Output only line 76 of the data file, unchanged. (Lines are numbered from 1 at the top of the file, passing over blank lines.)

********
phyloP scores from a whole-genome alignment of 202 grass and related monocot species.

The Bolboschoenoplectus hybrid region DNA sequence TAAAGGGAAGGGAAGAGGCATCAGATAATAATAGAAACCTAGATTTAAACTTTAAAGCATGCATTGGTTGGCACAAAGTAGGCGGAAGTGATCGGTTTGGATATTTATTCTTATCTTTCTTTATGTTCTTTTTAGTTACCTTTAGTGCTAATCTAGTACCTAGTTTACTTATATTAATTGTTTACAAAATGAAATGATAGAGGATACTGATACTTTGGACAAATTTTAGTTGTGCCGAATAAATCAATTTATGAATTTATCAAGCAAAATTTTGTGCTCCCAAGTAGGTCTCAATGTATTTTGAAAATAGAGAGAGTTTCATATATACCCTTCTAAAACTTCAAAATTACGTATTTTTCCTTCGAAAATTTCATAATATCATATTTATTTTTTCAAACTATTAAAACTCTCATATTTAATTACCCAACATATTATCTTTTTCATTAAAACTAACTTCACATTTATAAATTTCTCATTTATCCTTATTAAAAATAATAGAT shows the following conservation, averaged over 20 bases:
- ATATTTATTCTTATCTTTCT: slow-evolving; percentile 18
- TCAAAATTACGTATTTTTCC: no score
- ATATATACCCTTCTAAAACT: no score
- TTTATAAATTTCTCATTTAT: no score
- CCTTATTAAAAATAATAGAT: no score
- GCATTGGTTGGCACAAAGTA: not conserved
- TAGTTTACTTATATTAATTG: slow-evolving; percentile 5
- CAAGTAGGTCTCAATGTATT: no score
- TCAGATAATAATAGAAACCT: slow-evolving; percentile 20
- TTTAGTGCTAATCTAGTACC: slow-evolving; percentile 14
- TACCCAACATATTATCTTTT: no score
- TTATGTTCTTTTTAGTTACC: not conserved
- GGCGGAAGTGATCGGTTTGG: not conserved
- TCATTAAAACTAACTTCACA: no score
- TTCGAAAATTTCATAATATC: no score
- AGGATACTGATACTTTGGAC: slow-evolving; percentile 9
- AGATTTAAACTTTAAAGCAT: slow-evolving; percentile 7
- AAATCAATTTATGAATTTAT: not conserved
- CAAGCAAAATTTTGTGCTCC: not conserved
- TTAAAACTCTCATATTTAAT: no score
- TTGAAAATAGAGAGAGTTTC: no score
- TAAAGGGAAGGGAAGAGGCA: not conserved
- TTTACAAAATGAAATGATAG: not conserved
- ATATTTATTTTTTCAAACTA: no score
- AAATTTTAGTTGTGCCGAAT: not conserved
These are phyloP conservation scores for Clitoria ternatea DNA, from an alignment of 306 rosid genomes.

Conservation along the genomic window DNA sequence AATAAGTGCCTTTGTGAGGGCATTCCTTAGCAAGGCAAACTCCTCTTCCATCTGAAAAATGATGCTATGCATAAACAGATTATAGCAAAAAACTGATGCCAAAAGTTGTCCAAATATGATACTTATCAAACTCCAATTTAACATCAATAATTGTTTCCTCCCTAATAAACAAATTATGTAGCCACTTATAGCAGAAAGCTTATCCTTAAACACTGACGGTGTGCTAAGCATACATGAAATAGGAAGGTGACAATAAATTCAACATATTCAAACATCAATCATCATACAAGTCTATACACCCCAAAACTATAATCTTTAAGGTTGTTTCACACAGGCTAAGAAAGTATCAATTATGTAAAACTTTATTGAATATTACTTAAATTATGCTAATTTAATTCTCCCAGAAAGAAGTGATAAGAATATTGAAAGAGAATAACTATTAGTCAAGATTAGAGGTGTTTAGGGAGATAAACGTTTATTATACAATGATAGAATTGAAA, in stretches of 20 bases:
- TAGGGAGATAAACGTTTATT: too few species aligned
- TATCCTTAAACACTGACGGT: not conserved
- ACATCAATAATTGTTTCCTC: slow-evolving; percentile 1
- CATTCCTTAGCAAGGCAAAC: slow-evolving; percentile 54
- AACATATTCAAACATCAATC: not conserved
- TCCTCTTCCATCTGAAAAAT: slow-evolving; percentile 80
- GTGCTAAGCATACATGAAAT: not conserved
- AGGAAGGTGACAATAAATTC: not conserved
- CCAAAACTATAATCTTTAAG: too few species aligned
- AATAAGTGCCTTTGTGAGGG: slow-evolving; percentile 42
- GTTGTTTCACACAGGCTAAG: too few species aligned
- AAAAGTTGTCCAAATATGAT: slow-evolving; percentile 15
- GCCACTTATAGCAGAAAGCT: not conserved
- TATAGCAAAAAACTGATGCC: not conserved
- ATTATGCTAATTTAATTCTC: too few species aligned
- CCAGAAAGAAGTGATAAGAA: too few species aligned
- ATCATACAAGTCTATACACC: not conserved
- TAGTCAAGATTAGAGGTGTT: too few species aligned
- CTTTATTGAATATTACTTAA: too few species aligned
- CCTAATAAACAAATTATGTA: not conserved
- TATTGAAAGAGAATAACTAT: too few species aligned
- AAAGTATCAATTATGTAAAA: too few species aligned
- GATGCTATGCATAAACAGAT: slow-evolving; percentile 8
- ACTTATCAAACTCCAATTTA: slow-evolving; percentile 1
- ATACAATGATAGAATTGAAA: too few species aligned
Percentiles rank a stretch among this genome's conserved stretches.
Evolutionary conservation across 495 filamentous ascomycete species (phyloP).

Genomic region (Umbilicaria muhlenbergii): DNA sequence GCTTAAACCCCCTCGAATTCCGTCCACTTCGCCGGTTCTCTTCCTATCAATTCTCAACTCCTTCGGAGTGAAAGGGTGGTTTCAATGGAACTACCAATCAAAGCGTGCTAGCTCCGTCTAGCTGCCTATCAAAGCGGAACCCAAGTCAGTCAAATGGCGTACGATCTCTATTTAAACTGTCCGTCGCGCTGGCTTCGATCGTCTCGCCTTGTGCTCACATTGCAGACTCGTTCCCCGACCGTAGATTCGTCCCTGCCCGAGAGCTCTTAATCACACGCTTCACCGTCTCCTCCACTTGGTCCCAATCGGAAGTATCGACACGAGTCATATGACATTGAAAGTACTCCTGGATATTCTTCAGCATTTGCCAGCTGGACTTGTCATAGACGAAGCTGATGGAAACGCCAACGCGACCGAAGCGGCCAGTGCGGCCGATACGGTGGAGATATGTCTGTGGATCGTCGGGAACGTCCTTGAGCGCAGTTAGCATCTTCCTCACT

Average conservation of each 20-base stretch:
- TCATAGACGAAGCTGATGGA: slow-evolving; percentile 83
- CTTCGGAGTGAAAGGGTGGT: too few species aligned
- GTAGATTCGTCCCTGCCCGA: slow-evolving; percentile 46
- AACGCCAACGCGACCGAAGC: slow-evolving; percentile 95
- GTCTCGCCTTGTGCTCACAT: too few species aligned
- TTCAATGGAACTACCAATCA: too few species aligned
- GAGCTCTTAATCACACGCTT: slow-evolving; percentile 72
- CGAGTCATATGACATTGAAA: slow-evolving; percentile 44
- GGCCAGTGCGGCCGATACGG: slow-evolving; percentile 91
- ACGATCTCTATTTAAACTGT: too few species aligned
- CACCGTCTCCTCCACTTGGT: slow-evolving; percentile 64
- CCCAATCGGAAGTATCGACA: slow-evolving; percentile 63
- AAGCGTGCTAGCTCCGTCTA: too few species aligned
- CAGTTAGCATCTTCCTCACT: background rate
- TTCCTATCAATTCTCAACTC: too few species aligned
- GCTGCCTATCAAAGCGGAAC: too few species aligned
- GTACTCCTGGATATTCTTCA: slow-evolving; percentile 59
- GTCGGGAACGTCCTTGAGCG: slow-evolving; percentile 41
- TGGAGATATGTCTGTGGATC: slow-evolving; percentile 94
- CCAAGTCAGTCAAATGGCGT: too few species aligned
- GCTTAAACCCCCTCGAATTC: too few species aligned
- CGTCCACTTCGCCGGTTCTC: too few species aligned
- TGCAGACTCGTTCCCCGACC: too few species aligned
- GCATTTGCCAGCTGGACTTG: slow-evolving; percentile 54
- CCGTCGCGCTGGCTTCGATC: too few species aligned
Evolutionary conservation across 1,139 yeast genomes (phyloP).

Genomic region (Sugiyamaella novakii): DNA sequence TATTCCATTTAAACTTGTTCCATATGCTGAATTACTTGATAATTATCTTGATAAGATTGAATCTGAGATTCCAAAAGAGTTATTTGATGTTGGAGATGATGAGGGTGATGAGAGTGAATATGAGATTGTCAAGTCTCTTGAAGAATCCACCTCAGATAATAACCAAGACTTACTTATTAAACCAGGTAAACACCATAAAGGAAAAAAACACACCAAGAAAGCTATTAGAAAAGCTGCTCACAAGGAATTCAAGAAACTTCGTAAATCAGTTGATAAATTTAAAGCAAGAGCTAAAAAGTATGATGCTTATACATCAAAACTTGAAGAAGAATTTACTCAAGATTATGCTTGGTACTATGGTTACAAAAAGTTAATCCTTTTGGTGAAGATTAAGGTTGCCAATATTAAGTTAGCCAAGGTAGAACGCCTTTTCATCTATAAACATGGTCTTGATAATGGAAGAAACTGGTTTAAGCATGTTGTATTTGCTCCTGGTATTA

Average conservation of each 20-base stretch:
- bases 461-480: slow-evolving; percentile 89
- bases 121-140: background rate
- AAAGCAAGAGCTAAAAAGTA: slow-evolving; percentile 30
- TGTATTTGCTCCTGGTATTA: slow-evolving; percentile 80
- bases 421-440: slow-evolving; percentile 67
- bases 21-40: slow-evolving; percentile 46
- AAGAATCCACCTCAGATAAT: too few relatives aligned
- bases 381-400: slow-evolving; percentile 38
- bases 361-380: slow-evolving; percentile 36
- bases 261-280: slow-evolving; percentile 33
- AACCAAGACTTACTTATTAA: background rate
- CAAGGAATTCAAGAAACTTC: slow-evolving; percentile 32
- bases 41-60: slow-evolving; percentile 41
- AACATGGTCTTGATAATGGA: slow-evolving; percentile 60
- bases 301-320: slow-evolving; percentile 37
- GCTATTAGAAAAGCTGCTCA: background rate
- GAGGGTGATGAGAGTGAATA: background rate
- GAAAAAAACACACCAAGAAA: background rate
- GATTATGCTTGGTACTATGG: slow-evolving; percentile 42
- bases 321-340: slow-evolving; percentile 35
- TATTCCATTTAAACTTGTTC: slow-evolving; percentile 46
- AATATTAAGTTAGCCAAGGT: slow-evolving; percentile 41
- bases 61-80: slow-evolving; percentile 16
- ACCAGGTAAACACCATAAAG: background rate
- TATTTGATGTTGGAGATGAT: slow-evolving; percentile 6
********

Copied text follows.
- GTCGGGAACGTCCTTGAGCG: slow-evolving; percentile 41